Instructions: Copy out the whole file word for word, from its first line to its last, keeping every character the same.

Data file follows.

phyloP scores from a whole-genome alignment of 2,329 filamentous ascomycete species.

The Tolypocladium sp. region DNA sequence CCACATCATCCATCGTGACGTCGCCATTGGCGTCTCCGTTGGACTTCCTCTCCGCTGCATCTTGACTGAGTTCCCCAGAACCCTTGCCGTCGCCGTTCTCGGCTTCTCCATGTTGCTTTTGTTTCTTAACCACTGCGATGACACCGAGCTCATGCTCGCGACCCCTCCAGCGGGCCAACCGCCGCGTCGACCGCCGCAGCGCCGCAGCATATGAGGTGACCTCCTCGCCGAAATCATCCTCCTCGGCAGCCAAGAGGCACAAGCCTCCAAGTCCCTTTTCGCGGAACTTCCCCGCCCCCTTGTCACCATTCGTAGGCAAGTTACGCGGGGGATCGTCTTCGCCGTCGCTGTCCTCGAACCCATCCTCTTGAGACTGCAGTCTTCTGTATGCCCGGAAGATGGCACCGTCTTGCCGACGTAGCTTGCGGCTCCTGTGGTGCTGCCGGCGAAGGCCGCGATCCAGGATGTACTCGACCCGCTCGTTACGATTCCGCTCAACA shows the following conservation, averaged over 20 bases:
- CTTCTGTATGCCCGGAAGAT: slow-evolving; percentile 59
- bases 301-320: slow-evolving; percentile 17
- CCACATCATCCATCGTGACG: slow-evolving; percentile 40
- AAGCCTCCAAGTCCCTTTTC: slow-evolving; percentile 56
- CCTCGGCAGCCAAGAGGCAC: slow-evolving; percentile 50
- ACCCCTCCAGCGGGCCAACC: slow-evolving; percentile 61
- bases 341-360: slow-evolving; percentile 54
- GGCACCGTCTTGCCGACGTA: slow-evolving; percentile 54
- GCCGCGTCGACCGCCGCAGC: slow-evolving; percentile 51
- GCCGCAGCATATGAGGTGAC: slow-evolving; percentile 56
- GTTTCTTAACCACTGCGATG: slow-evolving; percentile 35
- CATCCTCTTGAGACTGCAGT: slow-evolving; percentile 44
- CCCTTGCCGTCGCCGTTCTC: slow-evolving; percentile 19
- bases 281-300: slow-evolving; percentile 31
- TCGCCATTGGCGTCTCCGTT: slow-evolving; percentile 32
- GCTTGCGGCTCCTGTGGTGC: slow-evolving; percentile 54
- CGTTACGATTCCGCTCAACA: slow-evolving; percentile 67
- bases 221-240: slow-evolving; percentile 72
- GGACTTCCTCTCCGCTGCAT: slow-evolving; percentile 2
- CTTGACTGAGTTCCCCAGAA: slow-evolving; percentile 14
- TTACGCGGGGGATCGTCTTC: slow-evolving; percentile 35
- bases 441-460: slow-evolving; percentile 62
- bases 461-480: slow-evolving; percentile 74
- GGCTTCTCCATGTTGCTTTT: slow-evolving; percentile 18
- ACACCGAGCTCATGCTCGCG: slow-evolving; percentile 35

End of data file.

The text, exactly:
phyloP scores from a whole-genome alignment of 2,329 filamentous ascomycete species.

The Tolypocladium sp. region DNA sequence CCACATCATCCATCGTGACGTCGCCATTGGCGTCTCCGTTGGACTTCCTCTCCGCTGCATCTTGACTGAGTTCCCCAGAACCCTTGCCGTCGCCGTTCTCGGCTTCTCCATGTTGCTTTTGTTTCTTAACCACTGCGATGACACCGAGCTCATGCTCGCGACCCCTCCAGCGGGCCAACCGCCGCGTCGACCGCCGCAGCGCCGCAGCATATGAGGTGACCTCCTCGCCGAAATCATCCTCCTCGGCAGCCAAGAGGCACAAGCCTCCAAGTCCCTTTTCGCGGAACTTCCCCGCCCCCTTGTCACCATTCGTAGGCAAGTTACGCGGGGGATCGTCTTCGCCGTCGCTGTCCTCGAACCCATCCTCTTGAGACTGCAGTCTTCTGTATGCCCGGAAGATGGCACCGTCTTGCCGACGTAGCTTGCGGCTCCTGTGGTGCTGCCGGCGAAGGCCGCGATCCAGGATGTACTCGACCCGCTCGTTACGATTCCGCTCAACA shows the following conservation, averaged over 20 bases:
- CTTCTGTATGCCCGGAAGAT: slow-evolving; percentile 59
- bases 301-320: slow-evolving; percentile 17
- CCACATCATCCATCGTGACG: slow-evolving; percentile 40
- AAGCCTCCAAGTCCCTTTTC: slow-evolving; percentile 56
- CCTCGGCAGCCAAGAGGCAC: slow-evolving; percentile 50
- ACCCCTCCAGCGGGCCAACC: slow-evolving; percentile 61
- bases 341-360: slow-evolving; percentile 54
- GGCACCGTCTTGCCGACGTA: slow-evolving; percentile 54
- GCCGCGTCGACCGCCGCAGC: slow-evolving; percentile 51
- GCCGCAGCATATGAGGTGAC: slow-evolving; percentile 56
- GTTTCTTAACCACTGCGATG: slow-evolving; percentile 35
- CATCCTCTTGAGACTGCAGT: slow-evolving; percentile 44
- CCCTTGCCGTCGCCGTTCTC: slow-evolving; percentile 19
- bases 281-300: slow-evolving; percentile 31
- TCGCCATTGGCGTCTCCGTT: slow-evolving; percentile 32
- GCTTGCGGCTCCTGTGGTGC: slow-evolving; percentile 54
- CGTTACGATTCCGCTCAACA: slow-evolving; percentile 67
- bases 221-240: slow-evolving; percentile 72
- GGACTTCCTCTCCGCTGCAT: slow-evolving; percentile 2
- CTTGACTGAGTTCCCCAGAA: slow-evolving; percentile 14
- TTACGCGGGGGATCGTCTTC: slow-evolving; percentile 35
- bases 441-460: slow-evolving; percentile 62
- bases 461-480: slow-evolving; percentile 74
- GGCTTCTCCATGTTGCTTTT: slow-evolving; percentile 18
- ACACCGAGCTCATGCTCGCG: slow-evolving; percentile 35